Turbulent gilt market
It would be surprising if the shift from the expectation of “low interest rates for longer” to “tight monetary policy” did not cause volatility. Much of the borrowing and hedging of recent years has been based on the assumption that interest rates will remain low. Now they are up and causing problems. This is most evident in Great Britain. The need for pension funds with liability-driven investment derivatives to raise cash to meet required collateral exacerbated the rise in market yields. Much of this LDI activity is centered on long-term effects, and it’s making some great moves. For example, the UK government bond maturing in October 2050 has fallen from 95.5 place in July to 39.7 percent now, a yield range of 350 basis points (bps) over the same period. Long-term UK bonds have traded like highly rated stocks over the past three weeks.
Despite protests from the UK government, the market’s general view is that the hasty announcement of unfunded tax cuts was the catalyst for the market turmoil. There is currently speculation that the government will have to withdraw many of the proposals made at the end of September. The BoE is ending its temporary measures to support the bond market, but the political drama is far from over. UK government bonds may continue to move in a wide range.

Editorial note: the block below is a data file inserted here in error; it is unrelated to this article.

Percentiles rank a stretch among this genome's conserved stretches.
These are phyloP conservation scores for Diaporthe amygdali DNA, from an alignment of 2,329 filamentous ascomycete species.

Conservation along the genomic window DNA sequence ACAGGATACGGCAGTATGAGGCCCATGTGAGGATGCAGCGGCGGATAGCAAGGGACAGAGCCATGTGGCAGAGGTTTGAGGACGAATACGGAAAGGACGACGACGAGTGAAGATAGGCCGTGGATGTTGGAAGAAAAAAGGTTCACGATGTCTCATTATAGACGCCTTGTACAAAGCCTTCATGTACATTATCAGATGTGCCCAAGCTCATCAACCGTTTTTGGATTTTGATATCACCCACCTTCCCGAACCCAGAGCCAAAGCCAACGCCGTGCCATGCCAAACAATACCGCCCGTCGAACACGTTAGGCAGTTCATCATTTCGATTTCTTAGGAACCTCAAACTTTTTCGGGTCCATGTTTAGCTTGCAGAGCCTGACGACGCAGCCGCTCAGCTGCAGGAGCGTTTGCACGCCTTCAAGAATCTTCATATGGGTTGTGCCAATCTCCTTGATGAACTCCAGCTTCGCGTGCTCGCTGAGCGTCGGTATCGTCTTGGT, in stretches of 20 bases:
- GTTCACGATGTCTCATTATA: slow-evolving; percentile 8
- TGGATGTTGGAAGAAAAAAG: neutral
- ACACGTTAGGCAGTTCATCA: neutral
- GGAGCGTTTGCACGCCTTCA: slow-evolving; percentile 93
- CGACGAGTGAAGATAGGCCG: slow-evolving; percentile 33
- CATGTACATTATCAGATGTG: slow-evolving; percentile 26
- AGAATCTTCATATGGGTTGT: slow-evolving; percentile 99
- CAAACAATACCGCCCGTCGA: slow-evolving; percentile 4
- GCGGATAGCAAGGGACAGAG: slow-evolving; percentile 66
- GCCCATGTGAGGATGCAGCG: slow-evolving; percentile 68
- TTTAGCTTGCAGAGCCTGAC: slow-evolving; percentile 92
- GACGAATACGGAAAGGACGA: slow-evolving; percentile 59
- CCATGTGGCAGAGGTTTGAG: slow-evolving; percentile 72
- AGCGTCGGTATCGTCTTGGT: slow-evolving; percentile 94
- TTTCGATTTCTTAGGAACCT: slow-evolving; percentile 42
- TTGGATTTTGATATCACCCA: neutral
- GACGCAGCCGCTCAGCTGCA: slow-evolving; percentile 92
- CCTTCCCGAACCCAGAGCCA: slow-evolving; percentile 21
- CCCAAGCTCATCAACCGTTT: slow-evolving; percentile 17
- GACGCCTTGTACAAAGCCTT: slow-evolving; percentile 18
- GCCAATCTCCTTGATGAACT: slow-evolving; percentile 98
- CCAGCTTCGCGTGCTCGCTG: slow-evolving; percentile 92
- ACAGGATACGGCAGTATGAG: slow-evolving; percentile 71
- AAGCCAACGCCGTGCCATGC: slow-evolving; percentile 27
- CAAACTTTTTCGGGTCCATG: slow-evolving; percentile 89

Continued headwinds for UK assets
It is important that the UK market stabilizes somewhat. Rising market interest rates have already pushed up the cost of mortgages, which will come as a major shock to households when existing fixed-rate loans need to be refinanced. Market volatility is also not good for companies. Proposals that renewable energy companies should be subject to a profits tax are at odds with the incentives needed to expand renewable energy generation in the UK. Not knowing how long a government will be in office is not ideal for companies trying to weather an inflationary shock and a global growth slowdown. While the UK market is cheap and the currency attractive, these headwinds will continue for some time.